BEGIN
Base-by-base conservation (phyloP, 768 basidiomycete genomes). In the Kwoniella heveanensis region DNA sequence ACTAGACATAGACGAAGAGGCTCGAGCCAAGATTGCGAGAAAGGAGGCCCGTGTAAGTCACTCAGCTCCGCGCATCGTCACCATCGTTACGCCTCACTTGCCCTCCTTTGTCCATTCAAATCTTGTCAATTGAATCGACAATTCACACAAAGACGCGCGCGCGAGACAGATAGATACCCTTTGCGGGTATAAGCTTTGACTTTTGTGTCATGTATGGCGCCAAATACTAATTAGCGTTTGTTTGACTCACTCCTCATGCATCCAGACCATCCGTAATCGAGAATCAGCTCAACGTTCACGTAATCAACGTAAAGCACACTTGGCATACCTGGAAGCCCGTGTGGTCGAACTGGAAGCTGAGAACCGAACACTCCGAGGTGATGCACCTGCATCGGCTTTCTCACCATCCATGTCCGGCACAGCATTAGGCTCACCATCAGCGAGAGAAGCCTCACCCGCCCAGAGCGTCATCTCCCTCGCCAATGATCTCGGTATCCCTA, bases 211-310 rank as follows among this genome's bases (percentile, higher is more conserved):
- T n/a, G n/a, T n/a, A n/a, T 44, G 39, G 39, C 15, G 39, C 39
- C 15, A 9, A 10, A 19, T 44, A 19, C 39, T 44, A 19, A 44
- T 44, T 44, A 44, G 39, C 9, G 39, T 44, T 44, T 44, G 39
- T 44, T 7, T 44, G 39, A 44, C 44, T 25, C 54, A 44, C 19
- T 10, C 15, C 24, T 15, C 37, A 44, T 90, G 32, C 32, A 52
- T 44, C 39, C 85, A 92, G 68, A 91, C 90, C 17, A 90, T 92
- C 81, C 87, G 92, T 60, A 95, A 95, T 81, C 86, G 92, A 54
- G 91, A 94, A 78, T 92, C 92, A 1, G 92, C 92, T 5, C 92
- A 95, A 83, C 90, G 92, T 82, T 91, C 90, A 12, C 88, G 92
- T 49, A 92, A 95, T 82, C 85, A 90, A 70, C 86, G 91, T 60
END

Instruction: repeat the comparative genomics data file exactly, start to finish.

Base-by-base conservation (phyloP, 768 basidiomycete genomes). In the Kwoniella heveanensis region DNA sequence ACTAGACATAGACGAAGAGGCTCGAGCCAAGATTGCGAGAAAGGAGGCCCGTGTAAGTCACTCAGCTCCGCGCATCGTCACCATCGTTACGCCTCACTTGCCCTCCTTTGTCCATTCAAATCTTGTCAATTGAATCGACAATTCACACAAAGACGCGCGCGCGAGACAGATAGATACCCTTTGCGGGTATAAGCTTTGACTTTTGTGTCATGTATGGCGCCAAATACTAATTAGCGTTTGTTTGACTCACTCCTCATGCATCCAGACCATCCGTAATCGAGAATCAGCTCAACGTTCACGTAATCAACGTAAAGCACACTTGGCATACCTGGAAGCCCGTGTGGTCGAACTGGAAGCTGAGAACCGAACACTCCGAGGTGATGCACCTGCATCGGCTTTCTCACCATCCATGTCCGGCACAGCATTAGGCTCACCATCAGCGAGAGAAGCCTCACCCGCCCAGAGCGTCATCTCCCTCGCCAATGATCTCGGTATCCCTA, bases 211-310 rank as follows among this genome's bases (percentile, higher is more conserved):
- T n/a, G n/a, T n/a, A n/a, T 44, G 39, G 39, C 15, G 39, C 39
- C 15, A 9, A 10, A 19, T 44, A 19, C 39, T 44, A 19, A 44
- T 44, T 44, A 44, G 39, C 9, G 39, T 44, T 44, T 44, G 39
- T 44, T 7, T 44, G 39, A 44, C 44, T 25, C 54, A 44, C 19
- T 10, C 15, C 24, T 15, C 37, A 44, T 90, G 32, C 32, A 52
- T 44, C 39, C 85, A 92, G 68, A 91, C 90, C 17, A 90, T 92
- C 81, C 87, G 92, T 60, A 95, A 95, T 81, C 86, G 92, A 54
- G 91, A 94, A 78, T 92, C 92, A 1, G 92, C 92, T 5, C 92
- A 95, A 83, C 90, G 92, T 82, T 91, C 90, A 12, C 88, G 92
- T 49, A 92, A 95, T 82, C 85, A 90, A 70, C 86, G 91, T 60